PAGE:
The recommendations team leverages Intuit data to provide more accurate, diverse recommendations, and optimize for member’s financial circumstances, all while garnering a deeper understanding of their qualifications and financial profiles. Together, the two companies offer a personalized product that helps consumers save money and be prosperous across the entire financial spectrum.

  5. In the long run, AI will create autonomous financing that facilitates better financial decisions.

    Supriya expects AI will continue to expand within traditional financial services. A decade ago, banks did their underwriting based on very basic criteria. Now, most are moving towards AI-driven credit underwriting, even smaller lenders, because it enables more sophisticated fraud detection and enhances risk assessments. Ultimately, Supriya also believes that AI will power fairer practices in financial services, like lending assessments, particularly with the rise of more tailored experiences.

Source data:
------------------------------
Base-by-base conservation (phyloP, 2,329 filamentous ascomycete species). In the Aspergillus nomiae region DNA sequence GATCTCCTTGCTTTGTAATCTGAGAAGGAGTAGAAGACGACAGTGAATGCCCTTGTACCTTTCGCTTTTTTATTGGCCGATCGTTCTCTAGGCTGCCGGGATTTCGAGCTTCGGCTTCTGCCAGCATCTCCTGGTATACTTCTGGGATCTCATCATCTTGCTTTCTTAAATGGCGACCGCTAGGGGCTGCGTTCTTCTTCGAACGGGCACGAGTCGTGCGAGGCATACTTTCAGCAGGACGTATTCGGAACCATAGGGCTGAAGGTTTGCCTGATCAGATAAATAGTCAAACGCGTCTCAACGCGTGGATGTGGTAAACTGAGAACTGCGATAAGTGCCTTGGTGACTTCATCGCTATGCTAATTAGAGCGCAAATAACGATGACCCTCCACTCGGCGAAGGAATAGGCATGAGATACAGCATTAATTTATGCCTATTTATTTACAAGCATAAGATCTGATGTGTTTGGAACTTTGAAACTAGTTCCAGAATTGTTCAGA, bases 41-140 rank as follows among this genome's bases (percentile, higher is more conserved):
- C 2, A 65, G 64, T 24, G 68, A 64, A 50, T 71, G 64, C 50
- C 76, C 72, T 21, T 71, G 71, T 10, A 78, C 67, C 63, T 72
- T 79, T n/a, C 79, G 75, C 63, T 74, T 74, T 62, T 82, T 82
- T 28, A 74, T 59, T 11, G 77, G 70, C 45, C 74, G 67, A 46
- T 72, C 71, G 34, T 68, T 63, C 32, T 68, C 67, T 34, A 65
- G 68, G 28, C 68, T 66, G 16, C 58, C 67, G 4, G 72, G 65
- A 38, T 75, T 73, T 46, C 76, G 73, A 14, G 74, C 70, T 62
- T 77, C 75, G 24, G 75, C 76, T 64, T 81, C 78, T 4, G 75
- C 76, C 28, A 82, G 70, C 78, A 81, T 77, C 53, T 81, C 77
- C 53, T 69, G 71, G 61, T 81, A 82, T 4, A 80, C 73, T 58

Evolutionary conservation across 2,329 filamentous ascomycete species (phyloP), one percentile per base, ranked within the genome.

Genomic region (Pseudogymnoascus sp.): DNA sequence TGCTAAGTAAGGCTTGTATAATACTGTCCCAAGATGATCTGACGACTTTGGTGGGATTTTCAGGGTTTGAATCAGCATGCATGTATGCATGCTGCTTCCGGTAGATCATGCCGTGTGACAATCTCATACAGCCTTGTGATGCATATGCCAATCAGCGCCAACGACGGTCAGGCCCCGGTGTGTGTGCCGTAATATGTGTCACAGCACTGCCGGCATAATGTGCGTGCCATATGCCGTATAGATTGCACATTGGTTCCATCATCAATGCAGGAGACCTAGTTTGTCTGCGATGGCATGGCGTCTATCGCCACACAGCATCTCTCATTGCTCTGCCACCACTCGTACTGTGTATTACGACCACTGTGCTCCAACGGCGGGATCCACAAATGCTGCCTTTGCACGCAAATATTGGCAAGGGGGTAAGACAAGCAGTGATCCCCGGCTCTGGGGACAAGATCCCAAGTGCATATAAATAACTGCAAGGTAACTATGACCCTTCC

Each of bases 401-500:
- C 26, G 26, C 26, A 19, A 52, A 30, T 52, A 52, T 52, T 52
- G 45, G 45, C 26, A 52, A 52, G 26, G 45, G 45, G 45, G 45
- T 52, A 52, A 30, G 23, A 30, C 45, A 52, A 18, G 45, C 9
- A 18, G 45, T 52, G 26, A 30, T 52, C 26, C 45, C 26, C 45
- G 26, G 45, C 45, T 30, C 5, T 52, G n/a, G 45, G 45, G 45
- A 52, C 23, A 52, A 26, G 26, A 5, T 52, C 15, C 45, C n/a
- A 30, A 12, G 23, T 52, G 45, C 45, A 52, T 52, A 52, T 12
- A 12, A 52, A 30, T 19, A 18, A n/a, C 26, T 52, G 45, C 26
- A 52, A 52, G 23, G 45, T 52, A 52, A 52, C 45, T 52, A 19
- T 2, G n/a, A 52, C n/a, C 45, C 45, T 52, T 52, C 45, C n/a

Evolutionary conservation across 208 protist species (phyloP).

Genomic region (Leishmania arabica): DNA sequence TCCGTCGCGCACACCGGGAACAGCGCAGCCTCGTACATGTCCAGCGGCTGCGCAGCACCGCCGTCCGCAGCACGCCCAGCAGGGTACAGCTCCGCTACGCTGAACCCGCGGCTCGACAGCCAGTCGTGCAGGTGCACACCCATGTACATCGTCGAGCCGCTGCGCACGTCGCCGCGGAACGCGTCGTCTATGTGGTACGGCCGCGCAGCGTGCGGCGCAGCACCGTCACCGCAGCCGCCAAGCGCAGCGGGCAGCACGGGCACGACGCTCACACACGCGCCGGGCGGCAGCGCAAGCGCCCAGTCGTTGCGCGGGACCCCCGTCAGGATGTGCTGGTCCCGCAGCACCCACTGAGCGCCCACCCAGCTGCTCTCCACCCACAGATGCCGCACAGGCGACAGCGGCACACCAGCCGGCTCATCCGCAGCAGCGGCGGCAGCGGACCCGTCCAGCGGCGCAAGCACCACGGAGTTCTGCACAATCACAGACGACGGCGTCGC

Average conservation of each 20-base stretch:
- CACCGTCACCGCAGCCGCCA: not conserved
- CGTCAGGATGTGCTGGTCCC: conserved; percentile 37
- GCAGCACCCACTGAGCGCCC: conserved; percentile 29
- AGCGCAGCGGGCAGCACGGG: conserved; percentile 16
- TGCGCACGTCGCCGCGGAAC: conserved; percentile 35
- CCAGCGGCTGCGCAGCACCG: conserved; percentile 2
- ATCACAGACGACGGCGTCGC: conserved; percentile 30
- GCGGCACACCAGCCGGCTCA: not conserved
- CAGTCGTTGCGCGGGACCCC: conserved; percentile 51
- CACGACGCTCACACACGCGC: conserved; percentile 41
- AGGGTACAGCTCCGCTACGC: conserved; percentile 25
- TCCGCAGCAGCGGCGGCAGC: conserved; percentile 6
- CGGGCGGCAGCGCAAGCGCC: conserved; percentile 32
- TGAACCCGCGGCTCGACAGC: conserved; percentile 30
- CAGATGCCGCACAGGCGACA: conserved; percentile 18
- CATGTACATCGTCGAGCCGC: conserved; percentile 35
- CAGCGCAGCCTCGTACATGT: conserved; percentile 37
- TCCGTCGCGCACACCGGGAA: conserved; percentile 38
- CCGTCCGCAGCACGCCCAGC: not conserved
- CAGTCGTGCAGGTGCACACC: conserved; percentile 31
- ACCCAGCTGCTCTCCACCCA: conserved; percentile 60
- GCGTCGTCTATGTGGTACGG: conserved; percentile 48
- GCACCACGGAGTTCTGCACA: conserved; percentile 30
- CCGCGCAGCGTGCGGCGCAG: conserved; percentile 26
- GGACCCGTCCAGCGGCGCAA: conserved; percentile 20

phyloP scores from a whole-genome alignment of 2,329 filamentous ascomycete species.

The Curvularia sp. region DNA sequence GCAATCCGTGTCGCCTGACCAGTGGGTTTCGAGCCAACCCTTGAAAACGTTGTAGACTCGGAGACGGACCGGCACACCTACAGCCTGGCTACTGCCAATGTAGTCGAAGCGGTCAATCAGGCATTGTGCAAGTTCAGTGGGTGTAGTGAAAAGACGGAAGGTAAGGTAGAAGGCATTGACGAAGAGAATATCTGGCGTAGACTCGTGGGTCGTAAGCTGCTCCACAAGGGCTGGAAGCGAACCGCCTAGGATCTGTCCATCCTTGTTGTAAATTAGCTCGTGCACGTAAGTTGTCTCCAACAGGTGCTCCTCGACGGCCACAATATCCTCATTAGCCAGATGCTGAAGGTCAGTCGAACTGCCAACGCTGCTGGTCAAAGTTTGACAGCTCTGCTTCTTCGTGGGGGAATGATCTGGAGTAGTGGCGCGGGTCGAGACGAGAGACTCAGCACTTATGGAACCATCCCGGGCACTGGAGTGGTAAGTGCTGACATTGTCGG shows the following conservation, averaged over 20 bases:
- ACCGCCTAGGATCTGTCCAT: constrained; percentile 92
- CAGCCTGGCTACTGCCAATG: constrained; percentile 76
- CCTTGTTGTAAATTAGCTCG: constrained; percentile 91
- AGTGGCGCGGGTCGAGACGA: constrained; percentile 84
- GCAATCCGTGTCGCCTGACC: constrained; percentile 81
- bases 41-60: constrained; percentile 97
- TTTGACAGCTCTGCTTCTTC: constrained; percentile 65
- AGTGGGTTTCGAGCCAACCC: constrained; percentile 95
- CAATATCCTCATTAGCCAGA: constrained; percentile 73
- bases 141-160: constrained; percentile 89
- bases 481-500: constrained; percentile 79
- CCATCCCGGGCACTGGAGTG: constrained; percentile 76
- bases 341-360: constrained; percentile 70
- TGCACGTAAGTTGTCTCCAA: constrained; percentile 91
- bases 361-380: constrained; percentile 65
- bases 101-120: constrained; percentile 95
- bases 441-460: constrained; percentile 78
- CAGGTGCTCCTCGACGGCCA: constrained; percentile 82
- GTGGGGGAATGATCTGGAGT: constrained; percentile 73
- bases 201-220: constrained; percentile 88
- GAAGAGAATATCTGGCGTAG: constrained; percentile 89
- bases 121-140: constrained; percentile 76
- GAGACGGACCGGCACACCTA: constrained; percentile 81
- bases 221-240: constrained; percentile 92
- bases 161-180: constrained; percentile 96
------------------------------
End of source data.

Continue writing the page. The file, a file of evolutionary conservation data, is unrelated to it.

Together, these steps will democratize access to financial services, and enable more autonomous and transparent financial decision-making.


Read the transcript


EPISODE 26: Supriya Gupta

Jim Freeze Hi! And welcome. I’m Jim Freeze, and this is The ConversAItion, a podcast airing viewpoints on the impact of artificial intelligence on business and society. 


Today, I’m joined by Supriya Gupta, Senior Product Director and Head of Recommendations at Credit Karma, a personal finance company that provides educational resources, tools, and personalized recommendations for credit and loan management.